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Does the Maaco Paint Job On This Pontiac Chieftain Look Good?

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Does the Maaco Paint Job On This Pontiac Chieftain Look Good?
Does the Maaco Paint Job On This Pontiac Chieftain Look Good?

Just go to a local car meet and start talking to people about getting a Maaco paint job you’re likely to get one of two responses. Some will openly sneer or show distaste at such a thing for even a remotely collectible vehicle. Others might be polite and not say much while screaming internally. And while there are enthusiasts who have had good experiences with Maaco or at least known someone who has, there are likely more who have a poor opinion of the brand.

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So when a YouTuber decided to have a 1953 Pontiac Chieftain he bought painted at Maaco for the low price of $2,500 it caused some controversy. Considering the guy did this for his channel as much as for his business of flipping cars, we’ll just say his intentions probably don’t line up with a gearhead who loves his ride and wants to keep it for the long run.

In other words, if you have a classic or even more modern car with paint issues, and you want to keep it for years to come and take it to shows, etc. you might want to do some serious research before hiring a professional. We’ve seen many who have gone to Maaco or other body shops only to have issues with orange peel, crackle, bubbling, insufficient coverage, etc.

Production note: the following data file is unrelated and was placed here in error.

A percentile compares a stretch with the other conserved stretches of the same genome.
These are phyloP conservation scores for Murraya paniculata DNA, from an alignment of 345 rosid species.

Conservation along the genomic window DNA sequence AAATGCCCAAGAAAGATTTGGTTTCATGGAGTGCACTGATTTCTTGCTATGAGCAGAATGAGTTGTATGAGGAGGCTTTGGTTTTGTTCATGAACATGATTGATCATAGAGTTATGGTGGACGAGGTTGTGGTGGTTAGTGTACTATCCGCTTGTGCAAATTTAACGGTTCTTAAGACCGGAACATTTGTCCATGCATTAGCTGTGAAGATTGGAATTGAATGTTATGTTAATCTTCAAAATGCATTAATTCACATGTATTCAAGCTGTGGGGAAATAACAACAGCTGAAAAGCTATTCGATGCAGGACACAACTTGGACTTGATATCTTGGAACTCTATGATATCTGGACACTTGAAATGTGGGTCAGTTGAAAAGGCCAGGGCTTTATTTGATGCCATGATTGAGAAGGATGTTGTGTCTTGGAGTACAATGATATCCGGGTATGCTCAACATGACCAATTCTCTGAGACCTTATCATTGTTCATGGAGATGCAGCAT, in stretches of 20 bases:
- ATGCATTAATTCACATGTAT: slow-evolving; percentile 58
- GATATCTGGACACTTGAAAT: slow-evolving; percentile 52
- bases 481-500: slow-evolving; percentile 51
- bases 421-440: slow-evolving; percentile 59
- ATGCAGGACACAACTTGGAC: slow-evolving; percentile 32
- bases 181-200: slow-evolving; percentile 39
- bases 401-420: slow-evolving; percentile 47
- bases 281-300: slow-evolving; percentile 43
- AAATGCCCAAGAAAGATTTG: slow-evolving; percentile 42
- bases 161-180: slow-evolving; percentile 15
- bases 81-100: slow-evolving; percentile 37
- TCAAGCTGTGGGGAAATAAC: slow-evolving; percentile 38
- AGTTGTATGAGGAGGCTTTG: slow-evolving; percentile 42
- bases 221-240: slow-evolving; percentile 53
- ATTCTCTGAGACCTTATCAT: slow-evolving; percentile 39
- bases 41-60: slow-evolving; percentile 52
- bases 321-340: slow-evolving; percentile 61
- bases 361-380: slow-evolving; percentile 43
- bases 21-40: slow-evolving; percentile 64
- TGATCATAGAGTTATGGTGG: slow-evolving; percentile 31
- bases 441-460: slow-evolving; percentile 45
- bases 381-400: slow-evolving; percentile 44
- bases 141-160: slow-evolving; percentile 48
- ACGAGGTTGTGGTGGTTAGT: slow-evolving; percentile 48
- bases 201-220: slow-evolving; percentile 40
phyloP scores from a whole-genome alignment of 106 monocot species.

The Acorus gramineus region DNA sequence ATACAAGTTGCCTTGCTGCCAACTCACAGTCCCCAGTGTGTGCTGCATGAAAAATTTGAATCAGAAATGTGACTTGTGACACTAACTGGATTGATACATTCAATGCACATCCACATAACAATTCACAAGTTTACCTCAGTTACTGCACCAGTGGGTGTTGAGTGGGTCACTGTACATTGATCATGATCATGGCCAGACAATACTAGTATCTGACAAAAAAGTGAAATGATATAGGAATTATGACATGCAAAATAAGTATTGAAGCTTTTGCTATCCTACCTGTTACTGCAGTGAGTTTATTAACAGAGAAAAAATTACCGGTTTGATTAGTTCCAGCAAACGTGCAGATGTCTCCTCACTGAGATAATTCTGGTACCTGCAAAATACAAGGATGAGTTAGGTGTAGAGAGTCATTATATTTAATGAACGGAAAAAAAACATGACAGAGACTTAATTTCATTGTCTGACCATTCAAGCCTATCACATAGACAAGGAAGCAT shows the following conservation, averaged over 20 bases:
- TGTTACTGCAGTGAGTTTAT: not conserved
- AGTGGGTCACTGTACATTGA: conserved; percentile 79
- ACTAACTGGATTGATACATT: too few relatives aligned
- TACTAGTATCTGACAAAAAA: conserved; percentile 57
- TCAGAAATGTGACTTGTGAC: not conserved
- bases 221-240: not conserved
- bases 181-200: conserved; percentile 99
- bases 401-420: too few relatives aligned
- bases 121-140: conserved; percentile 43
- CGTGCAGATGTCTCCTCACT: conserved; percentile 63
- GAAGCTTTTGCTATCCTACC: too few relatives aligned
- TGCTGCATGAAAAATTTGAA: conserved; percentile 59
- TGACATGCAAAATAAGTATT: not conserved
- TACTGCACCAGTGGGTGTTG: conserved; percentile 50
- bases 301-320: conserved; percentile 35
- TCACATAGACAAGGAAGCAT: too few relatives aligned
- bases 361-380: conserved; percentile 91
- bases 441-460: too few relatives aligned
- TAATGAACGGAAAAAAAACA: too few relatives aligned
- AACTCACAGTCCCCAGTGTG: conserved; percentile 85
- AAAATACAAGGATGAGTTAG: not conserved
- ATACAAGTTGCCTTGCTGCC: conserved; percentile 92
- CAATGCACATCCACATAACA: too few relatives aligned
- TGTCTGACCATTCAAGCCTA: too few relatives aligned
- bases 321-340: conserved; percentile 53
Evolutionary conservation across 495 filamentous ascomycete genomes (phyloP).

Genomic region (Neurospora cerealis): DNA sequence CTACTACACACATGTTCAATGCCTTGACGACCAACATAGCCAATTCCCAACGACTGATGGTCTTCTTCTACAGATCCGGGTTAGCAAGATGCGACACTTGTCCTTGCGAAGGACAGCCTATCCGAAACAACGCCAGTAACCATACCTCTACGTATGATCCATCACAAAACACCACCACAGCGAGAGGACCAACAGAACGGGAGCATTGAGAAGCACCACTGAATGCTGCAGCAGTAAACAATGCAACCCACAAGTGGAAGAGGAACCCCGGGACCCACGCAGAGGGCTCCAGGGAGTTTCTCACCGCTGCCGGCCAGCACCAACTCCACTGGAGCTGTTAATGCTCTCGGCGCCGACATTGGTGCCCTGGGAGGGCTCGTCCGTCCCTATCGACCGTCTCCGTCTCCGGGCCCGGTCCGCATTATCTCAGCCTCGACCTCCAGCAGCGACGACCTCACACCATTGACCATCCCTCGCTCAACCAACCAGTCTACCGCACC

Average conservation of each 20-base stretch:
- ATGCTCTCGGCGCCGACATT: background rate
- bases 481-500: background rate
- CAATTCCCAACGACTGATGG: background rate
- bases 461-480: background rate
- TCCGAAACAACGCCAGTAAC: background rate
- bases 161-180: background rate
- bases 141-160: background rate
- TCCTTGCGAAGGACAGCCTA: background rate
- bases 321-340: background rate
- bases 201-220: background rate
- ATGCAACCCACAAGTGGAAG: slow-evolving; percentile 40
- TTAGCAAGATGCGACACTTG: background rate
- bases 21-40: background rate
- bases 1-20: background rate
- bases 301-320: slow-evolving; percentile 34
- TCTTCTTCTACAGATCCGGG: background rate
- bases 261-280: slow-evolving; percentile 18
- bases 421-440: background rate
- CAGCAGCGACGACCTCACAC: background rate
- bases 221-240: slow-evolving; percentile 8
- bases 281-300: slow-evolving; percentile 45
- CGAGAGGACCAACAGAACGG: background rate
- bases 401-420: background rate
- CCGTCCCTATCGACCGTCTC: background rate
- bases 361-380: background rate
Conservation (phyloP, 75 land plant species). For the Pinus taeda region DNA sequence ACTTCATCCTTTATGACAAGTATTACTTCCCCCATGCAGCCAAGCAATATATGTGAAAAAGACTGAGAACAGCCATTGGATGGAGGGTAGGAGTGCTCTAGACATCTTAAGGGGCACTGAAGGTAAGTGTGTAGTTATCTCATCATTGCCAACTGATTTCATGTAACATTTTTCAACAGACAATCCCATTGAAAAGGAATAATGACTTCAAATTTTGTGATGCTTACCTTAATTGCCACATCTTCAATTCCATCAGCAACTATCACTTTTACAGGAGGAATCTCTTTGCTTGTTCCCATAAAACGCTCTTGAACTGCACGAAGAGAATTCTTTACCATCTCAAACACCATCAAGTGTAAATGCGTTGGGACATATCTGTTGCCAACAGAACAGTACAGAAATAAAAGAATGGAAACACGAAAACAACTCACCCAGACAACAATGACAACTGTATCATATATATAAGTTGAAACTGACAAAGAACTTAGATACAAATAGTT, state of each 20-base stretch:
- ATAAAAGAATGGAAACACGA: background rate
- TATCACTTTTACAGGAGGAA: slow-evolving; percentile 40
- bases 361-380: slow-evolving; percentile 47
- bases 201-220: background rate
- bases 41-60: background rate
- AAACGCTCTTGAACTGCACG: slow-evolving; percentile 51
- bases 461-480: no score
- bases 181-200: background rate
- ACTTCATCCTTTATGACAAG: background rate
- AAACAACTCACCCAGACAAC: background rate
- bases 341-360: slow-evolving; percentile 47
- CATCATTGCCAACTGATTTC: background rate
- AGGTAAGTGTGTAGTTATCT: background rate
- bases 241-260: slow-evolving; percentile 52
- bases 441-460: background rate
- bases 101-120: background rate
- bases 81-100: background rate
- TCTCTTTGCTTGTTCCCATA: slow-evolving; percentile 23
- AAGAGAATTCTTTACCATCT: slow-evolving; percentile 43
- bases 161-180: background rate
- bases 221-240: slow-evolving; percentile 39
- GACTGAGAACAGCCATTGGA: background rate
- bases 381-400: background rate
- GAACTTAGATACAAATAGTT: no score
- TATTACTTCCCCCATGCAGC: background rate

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What’s more, the video doesn’t show every inch of the Chieftain in great detail. Most freshly painted cars look amazing from a distance. The difference between an excellent paint job and one that’s sloppy is in those fine details. This car could be a Monet where once you get up close in certain areas it looks splotchy.

On a side note, this guy picked Plum Crazy for this classic Pontiac. For some that will be like fingernails down the blackboard. Others won’t care. We think it’s definitely a curious decision and tells you something about car flippers.

Cutting corners when restoring a car can come with serious consequences. There’s a big difference between learning real skills and doing the work yourself and finding cheap services to provide cheap results for a quick flip. Do you think that’s what happened with this ’53 Chieftain?

Images via YouTube